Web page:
Research proves Millennials’ responsible spending habits mean they can have
their toast and eat it too


Millennials are not the smashed avocado-loving, spendthrift generation they’ve been painted,
according to a ground-breaking new report.

 

Millennials – whose oldest members are now approaching their late-30s, having children and buying
homes – today represent almost half of the workforce and one third of total consumption in
Australia.


But the new report reveals they have been widely misunderstood and inaccurately portrayed as
poor managers of their own finances.


In fact the report – How Millennials Manage Money, commissioned by buy-now, pay-later pioneer
Afterpay Touch Group – finds the cohort are responding sensibly to greater financial pressures in the
way they spend, use credit, and save.


Millennials are 30% more likely to save regularly than their parents and 80% of them budget. They
are spending 16% less on alcohol and 71% less on cigarettes.


And a result of the shift toward new BNPL services like Afterpay, Millennials are using credit cards
70% less and their personal debt balance is falling.


Dr Andrew Charlton, co-owner of economic consultancy AlphaBeta, said the data shows Millennials
get less credit than they deserve when it comes to managing money.


“Millennials face greater financial pressures than previous generations,” Dr Charlton said.


“For example, Baby Boomers could buy a house for around five times the average household income
and enjoyed free education, but for Millennials, houses cost eight times the average household
income and the average HECS debt is $19,000.


“In response, Millennials are making different spending decisions to past generations and are
actually spending more wisely – including cutting back on discretionary purchases, saving more, and
using new technologies to help them budget effectively and spend differently.


“Millennials represent almost half the Australian workforce and spend one in every three dollars –
their ability to make smart financial decisions shouldn’t be underestimated.”


Home ownership among millennials is down – in 1980 61% of people aged 25-34 owned a home, in
2016 just 45% of people in that same bracket did – and underemployment has quadrupled over the
past 40 years, with 12% of Millennials underemployed in 2018 compared to 3% in 1978.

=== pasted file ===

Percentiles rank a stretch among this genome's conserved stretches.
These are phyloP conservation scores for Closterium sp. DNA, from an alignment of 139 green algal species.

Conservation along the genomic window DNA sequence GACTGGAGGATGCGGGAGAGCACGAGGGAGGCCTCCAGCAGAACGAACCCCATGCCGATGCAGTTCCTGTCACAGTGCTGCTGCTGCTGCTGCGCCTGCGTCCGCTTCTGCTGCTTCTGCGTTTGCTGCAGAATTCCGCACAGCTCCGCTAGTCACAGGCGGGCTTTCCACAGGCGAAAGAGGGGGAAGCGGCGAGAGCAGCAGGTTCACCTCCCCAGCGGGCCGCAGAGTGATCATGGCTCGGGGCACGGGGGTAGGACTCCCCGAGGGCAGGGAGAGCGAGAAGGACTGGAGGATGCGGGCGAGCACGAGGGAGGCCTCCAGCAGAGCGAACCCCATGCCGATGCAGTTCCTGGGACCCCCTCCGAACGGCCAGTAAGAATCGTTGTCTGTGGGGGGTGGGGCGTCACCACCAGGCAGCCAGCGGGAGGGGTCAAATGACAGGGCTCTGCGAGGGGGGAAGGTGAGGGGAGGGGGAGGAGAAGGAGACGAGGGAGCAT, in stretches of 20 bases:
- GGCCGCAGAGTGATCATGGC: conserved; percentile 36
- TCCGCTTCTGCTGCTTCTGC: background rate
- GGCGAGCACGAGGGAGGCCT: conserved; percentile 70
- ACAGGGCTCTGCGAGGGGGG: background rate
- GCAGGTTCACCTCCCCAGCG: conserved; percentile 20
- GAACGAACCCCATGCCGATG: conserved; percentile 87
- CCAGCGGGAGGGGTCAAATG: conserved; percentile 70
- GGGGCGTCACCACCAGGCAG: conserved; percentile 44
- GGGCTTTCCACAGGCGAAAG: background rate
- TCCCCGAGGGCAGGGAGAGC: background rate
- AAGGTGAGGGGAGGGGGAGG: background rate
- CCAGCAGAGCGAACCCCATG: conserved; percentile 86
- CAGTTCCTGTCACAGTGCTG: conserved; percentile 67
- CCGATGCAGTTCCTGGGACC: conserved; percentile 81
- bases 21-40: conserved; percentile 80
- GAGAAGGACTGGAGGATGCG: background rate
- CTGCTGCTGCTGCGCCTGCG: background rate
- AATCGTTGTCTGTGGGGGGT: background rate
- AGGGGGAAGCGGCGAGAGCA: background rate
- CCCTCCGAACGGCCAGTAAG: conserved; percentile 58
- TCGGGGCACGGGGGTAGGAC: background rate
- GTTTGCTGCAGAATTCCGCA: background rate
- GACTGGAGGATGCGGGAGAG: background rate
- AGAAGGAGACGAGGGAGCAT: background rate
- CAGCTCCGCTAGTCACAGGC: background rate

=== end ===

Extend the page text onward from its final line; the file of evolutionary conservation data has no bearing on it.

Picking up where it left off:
The report used historical and new data to compare the financial pressures facing people now aged
between 18 and 37 (Millennials), to those of that age in previous generations, and the differences in
their spending behaviours and preferences.

Other key findings included:

Kicking the credit addiction: Millennials are turning away from credit cards.
- The report shows more than one in three millennials distrust banks, and that this distrust
has worsened over the past year.
- The proportion of young people with a credit card has fallen from 58% to 41% in the past 14
years.
- Millennials are 37% less likely to own a credit card than older Australians because they see
credit cards as being costly and risky.
- Millennials are increasingly using buy now, pay later services as a cheaper alternative to
credit cards. Almost 70% say Afterpay helps them use credit cards less, so they avoid interest
costs and debt traps.


Savvy spending: Millennials have different spending priorities to their parents.
- House prices are now 8 times the average household income, HECS debt is $19,000.
- Millennials are delaying their house purchases and spending their money on education,
health, and lifestyle.
- They spend much less on cigarettes and alcohol, and more on public transport and private
health insurance (24% and 23% respectively).

Generation save: Millennials are better savers than their parents.
- 36% of millennials say they save regularly compared to just 28% of older Australians.
- 80% of millennials have a budget compared to just 67% of older Australians
- When millennials need money, only a quarter will turn to banks, with most preferring to use
savings.


Tech tools: Millennials are using technology to help them manage their finances closely.
- 30% of millennials use online tools to track their spending and 7% use budgeting apps.
- 72% of millennials use technology to compare prices before they shop compared to just 28%
of older Australians.


Budgeting with buy now, pay later: Millennials are turning to Afterpay because it meets their
needs better than banks and credit cards.
- 57% use Afterpay because it helps them budget. A vast majority (93%) of Afterpay
transactions incur no late fees as a result of Afterpay’s in-built protections.